Since the end of World War II, social science research has become increasingly quantitative in nature. A Case for the Case Study provides a rationale for an alternative to quantitative research: the close investigation of single instances of social phenomena.
The first section of the book contains an overview of the central methodological issues involved in the use of the case study method. Then, well-known scholars describe how they undertook case study research in order to understand changes in church involvement, city life, gender roles, white-collar crimes, family structure, homelessness, and other types of social experience. Each contributor confronts several key questions: What does the case study tell us that other approaches cannot? To what extent can one generalize from the study of a single case or of a highly limited set of cases? Does case study work provide the basis for postulating broad principles of social structure and behavior? The answers vary, but the consensus is that the opportunity to examine certain kinds of social phenomena in depth enables social scientists to advance greatly our empirical understanding of social life.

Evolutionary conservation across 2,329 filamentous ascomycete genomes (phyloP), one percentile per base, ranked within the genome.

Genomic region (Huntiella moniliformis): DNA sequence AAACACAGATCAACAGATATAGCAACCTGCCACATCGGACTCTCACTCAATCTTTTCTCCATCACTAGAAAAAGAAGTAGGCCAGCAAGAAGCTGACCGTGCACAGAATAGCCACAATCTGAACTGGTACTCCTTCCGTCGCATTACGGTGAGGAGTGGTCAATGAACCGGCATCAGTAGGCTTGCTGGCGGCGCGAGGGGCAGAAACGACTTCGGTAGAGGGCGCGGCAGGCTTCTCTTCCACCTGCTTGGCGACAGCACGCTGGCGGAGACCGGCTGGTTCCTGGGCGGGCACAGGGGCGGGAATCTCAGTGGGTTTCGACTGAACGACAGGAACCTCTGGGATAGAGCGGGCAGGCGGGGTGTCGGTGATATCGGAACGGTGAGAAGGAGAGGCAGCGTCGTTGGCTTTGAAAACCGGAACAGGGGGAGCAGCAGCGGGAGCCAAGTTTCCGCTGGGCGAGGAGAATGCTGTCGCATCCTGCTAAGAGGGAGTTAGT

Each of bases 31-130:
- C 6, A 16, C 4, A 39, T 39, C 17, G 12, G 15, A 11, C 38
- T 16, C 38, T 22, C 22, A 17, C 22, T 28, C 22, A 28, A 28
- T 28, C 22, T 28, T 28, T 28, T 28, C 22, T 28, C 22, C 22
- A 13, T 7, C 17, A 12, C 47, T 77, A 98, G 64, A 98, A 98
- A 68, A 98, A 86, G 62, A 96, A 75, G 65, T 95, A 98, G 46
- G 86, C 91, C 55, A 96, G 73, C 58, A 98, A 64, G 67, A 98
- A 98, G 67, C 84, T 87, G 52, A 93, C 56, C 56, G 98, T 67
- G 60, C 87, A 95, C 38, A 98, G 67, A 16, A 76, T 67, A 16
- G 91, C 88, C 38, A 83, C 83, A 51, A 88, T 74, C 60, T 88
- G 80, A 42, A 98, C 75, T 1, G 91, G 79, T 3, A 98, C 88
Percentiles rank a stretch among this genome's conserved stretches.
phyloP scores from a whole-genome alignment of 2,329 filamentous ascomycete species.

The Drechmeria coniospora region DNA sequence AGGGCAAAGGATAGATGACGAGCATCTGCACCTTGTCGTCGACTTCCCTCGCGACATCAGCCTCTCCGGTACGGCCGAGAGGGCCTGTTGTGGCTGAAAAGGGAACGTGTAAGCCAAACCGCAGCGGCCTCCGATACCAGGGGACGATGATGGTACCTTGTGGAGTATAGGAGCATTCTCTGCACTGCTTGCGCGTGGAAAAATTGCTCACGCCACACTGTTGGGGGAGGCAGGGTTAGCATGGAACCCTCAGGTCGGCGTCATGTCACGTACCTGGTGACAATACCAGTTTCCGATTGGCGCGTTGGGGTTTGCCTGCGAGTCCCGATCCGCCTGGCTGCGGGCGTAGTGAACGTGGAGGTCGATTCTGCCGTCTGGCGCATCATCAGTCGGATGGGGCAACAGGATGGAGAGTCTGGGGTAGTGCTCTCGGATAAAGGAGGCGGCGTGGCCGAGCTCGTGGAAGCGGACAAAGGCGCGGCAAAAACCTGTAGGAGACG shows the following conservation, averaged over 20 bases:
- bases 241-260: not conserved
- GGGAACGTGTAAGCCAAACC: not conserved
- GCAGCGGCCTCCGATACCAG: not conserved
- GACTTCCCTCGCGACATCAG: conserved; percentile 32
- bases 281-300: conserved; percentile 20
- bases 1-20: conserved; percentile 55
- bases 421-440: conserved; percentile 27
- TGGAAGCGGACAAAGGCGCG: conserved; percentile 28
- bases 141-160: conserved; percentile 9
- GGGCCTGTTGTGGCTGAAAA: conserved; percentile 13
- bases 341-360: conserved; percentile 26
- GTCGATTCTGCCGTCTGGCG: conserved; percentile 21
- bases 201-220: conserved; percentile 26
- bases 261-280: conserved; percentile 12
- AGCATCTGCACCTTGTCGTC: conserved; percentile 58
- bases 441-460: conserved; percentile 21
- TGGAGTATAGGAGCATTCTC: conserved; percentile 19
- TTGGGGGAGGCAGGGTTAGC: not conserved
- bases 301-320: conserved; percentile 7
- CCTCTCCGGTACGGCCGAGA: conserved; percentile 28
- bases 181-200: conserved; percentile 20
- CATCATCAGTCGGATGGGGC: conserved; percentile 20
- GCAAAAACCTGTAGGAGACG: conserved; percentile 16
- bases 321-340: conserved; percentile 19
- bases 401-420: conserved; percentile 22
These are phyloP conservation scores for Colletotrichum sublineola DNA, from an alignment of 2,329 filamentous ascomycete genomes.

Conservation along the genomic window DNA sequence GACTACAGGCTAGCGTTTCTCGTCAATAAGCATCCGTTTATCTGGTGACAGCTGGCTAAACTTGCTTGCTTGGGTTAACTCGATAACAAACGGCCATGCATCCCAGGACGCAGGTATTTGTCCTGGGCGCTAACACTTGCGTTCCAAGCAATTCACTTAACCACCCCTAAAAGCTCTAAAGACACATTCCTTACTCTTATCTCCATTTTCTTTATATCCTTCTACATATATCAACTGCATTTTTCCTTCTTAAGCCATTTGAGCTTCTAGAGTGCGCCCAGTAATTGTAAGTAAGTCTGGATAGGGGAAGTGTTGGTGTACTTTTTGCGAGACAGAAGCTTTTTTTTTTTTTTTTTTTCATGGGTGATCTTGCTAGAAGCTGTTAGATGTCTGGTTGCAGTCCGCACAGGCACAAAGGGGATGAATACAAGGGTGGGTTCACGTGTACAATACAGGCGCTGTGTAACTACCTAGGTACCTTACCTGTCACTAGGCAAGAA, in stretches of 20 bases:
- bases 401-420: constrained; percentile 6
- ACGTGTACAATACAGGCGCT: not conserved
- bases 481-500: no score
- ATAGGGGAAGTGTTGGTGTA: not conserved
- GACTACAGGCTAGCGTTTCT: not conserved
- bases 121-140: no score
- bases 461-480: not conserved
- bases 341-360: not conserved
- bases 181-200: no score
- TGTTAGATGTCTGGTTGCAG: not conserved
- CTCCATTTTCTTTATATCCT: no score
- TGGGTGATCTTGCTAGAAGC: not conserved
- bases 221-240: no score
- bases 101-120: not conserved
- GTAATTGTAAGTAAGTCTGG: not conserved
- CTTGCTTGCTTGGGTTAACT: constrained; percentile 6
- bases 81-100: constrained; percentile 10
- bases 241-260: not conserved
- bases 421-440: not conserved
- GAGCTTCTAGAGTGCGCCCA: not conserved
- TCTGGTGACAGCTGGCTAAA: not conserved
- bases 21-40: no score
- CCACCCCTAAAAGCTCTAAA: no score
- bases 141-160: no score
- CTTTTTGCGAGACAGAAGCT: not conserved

The contributors are Leon Anderson, Howard M. Bahr, Theodore Caplow, Joe R. Feagin, Gilbert Geis, Gerald Handel, Anthonly M. Orum, Andree F. Sjoberg, Gideon Sjoberg, David A. Snow, Ted R. Vaughan, R. Stephen Warner, Christine L. Williams, and Norma Williams.